What do you bring to the table?

Which way will the creek
run when time ends?
Don’t ask me until
this wine bottle is empty.

~ Jim Harrison and Ted Kooser
_________________________

“What did you notice that was beautiful today?” When J asked me this last night, just as we sat down to dinner, I cracked up.

Table

It’s not a funny question, but rather an example of his dear effort to honor a request I made after breakfast.

“Please don’t ask me at dinner what I did today, or how my day went, ask where I found beauty.” I implored him in the morning as I hustled to my office.

“And what do you want me to ask you tonight?” I called over my shoulder.

“You can ask how my day went. I like to remember what I got done.”
___________________________

Life has always yelled at me,
“Get your work done.” At least
that’s what I think she says.
~ Jim Harrison and Ted Kooser
___________________________

What we focus upon comes to light. My request was part self defense – I always give myself more to do in any given day than I can ever accomplish and then feel bad when I don’t finish. And it was part new strategy; I want to pay more attention to life’s surprises of  grace and grandeur hiding in plain sight rather than concentrating only on how I try to unruffle its challenges.  I’m trying to adjust the outlook I bring to my day and our dinner table.

smooth coral

What do you talk about at dinner?

I’ve begun asking friends without children at home this question.

We don’t talk, we watch TV.
I don’t know, nothing, what we did that day.
What’s coming up on our calendar.
Funny stuff the dog did.

What did I expect? The better question is, what do I want, what does J want?  If gathering around the table is a nightly ritual so important that we set its time, its chef and menu (we trade cooking duty), its location and literally light its candles, then doesn’t it follow that we might also guide its conversational swoops and soars?

When our kids were home we had a standard dinner starting point that inevitably opened doors to conversation that often lasted long past dessert.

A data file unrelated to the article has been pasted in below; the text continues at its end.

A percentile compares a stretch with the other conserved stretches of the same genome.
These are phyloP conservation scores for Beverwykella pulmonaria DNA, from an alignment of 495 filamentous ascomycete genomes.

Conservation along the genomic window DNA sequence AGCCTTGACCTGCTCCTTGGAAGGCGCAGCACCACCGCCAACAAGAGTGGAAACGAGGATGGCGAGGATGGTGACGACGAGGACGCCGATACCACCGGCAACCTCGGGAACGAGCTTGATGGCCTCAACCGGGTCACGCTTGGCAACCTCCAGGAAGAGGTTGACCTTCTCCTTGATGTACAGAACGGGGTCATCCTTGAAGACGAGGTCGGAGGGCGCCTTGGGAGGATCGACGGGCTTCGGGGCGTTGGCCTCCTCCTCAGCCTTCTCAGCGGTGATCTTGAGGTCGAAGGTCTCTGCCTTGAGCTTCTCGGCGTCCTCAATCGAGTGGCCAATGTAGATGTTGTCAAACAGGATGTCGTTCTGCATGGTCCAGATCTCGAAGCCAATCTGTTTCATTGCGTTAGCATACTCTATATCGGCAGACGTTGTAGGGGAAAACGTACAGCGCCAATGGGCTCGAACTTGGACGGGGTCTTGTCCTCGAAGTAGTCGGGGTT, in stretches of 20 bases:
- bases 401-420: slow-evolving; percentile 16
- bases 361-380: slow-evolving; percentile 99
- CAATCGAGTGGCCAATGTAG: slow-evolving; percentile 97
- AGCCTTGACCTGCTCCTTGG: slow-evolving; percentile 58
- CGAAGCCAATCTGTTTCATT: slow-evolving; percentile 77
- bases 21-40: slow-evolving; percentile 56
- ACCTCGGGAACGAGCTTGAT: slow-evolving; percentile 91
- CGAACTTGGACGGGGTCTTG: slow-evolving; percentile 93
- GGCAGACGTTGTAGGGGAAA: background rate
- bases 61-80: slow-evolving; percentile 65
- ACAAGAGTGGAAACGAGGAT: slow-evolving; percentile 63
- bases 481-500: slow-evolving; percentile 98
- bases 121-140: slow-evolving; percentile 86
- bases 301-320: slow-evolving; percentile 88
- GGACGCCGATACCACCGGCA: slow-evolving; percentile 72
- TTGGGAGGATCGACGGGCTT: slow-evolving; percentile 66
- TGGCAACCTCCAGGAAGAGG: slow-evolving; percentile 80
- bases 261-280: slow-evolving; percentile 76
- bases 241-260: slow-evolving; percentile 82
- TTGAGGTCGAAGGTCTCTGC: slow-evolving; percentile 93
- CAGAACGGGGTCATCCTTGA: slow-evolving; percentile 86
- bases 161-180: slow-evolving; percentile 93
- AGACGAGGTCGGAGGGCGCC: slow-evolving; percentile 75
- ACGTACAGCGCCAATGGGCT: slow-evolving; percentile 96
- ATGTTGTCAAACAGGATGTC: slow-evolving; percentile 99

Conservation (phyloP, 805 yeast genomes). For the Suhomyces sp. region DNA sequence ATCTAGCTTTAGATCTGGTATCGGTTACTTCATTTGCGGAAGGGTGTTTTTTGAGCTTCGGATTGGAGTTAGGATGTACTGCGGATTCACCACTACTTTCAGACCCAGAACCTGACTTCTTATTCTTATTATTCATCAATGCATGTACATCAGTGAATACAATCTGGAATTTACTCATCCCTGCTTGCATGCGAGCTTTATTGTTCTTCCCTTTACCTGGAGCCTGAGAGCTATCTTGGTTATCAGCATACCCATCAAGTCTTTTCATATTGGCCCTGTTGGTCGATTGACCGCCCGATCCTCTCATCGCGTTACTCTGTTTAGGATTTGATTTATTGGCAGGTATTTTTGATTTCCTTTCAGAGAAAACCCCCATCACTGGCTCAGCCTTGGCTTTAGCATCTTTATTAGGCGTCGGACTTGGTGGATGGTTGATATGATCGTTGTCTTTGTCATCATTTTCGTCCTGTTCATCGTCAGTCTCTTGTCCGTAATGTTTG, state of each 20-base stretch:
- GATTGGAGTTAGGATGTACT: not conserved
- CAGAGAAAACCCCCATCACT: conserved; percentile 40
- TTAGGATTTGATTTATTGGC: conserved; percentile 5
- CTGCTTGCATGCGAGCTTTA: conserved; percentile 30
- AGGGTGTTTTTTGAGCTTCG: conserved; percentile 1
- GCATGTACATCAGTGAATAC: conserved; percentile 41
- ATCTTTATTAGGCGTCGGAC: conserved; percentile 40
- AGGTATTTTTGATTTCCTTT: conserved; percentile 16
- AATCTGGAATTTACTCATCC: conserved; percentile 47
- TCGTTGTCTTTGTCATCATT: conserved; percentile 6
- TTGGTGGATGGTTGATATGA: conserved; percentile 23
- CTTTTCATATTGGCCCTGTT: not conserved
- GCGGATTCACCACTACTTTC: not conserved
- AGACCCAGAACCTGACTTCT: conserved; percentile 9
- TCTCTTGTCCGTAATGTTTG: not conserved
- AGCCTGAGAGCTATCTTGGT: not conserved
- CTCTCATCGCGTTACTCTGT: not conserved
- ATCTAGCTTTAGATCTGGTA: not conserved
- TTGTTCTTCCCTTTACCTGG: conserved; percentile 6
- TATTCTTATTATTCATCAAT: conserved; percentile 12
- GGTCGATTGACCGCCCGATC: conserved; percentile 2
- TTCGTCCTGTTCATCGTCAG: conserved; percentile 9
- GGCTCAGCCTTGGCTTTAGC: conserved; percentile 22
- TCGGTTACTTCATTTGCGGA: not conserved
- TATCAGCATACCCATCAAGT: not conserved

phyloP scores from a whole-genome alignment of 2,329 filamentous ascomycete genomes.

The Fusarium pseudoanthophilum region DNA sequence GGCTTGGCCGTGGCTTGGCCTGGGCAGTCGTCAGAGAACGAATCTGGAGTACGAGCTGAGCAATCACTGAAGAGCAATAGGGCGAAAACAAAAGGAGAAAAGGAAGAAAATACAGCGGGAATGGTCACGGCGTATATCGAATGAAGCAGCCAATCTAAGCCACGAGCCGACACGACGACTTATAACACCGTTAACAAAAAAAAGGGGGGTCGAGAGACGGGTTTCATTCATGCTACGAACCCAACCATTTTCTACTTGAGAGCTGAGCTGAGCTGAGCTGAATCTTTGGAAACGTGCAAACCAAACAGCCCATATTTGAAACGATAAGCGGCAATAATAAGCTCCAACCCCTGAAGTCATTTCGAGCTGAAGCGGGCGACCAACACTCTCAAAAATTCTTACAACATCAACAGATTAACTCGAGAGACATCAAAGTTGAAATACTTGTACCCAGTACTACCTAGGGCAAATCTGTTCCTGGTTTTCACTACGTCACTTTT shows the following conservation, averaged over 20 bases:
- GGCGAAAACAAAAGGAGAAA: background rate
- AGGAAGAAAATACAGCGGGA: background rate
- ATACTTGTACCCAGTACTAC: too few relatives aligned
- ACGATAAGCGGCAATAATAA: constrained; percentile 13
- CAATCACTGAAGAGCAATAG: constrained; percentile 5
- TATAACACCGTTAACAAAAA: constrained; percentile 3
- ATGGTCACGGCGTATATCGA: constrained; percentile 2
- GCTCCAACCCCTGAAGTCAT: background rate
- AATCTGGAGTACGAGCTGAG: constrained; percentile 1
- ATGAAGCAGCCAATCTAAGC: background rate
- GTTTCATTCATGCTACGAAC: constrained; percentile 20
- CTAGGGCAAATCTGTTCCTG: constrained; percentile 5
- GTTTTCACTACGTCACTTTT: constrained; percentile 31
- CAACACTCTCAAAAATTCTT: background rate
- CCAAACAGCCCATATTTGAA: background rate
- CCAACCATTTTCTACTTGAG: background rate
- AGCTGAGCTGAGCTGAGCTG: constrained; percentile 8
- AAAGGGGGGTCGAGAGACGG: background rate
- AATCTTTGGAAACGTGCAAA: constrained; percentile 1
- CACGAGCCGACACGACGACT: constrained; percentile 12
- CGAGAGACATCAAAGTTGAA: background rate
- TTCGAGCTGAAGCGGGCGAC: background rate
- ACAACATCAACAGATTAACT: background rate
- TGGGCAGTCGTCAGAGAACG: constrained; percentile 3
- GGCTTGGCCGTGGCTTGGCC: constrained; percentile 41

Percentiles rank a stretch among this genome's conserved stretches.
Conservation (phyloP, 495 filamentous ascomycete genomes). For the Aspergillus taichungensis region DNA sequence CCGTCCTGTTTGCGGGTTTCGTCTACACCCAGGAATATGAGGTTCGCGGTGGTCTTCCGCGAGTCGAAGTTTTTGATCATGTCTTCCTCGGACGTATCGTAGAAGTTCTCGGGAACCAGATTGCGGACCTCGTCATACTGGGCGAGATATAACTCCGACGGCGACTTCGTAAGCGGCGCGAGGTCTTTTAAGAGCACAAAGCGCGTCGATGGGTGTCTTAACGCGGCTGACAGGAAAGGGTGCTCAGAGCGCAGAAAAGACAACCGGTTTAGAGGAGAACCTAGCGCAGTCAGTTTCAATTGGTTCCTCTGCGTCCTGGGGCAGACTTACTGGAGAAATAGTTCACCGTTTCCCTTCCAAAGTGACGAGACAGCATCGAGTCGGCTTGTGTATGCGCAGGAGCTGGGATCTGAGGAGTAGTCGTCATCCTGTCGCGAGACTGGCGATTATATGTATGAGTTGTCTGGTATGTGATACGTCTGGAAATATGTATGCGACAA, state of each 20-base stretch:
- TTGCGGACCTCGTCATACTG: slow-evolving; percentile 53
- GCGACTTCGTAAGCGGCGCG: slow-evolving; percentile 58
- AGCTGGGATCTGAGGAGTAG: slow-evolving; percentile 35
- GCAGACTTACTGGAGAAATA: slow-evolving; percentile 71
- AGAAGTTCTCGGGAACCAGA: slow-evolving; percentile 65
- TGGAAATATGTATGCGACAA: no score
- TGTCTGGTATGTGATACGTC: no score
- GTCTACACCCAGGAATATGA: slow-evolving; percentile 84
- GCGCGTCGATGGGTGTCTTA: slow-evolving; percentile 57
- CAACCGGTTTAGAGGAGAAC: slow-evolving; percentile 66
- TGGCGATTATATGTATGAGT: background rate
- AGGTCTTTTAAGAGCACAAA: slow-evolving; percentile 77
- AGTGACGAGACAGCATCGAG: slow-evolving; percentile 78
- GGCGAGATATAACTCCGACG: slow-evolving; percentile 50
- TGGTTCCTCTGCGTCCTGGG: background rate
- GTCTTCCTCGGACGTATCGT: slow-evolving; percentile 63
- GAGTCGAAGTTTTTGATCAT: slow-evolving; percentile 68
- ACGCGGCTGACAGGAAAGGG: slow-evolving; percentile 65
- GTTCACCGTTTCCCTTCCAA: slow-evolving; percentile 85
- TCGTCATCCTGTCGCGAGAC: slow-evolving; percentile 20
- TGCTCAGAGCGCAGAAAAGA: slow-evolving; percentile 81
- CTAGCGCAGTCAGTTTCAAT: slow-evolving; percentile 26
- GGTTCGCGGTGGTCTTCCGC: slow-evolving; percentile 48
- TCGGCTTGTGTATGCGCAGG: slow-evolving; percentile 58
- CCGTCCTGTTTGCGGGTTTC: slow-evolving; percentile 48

What was the best part of your day?
What was the worst?

Trials and triumphs of school and sports, of work and home life and friends trickled out over roasted chicken and broccoli.  If friends joined us, they too got pulled into the daily circle, some shy at first to say, but inevitably relaxed enough to tell about a moment that set this day apart.

I eventually bought Chat Packs, those decks of cards with dozens of conversation starters. We played Brain Quest and Would you rather?  I still sometimes put little stacks of these cards next to the napkins at dinner parties or spread them around the appetizers at family gatherings.

Am I inherently nosy? Afraid of conversational lull? Maybe yes and yes. But I like to think that even more than that, I really like the idea of getting to know the people I share time with. The worst kind of dinner is one where I don’t learn a single new thing about the ones I pause with at the end of the gift of another day.

photo-20

Last night I learned two truths. Each day delivers beauty; my husband remembers and honors my requests. Maybe those are really one big truth.

Where did you find beauty today?
~Catherine

p.s. For literary grace and grandeur, you could do worse than getting your hands on a copy of Braided Creek: A Conversation in Poetry by Jim Harrison and Ted Kooser.
1317_lgTreasure what you find
already in your pocket, friend.
~ Jim Harrison and Ted Kooser
__________________________

The book is the best kind of conversation, where no one voice dominates, in fact no one poet takes individual credit for any of the short stanzas.  From the back cover:

Longtime friends, Jim Harrison and Ted Kooser always exchanged poems in their letter writing. After Kooser was diagnosed with cancer several years ago, Harrison found that his friend’s poetry became “overwhelmingly vivid,” and they began a correspondence comprised entirely of brief poems.

…When asked about attributions for the individual poems, one of them replied, “Everyone gets tired of this continuing cult of the personality…This book is an assertion in favor of poetry and against credentials.”

Maybe I’ll bring it to the dinner table tonight.

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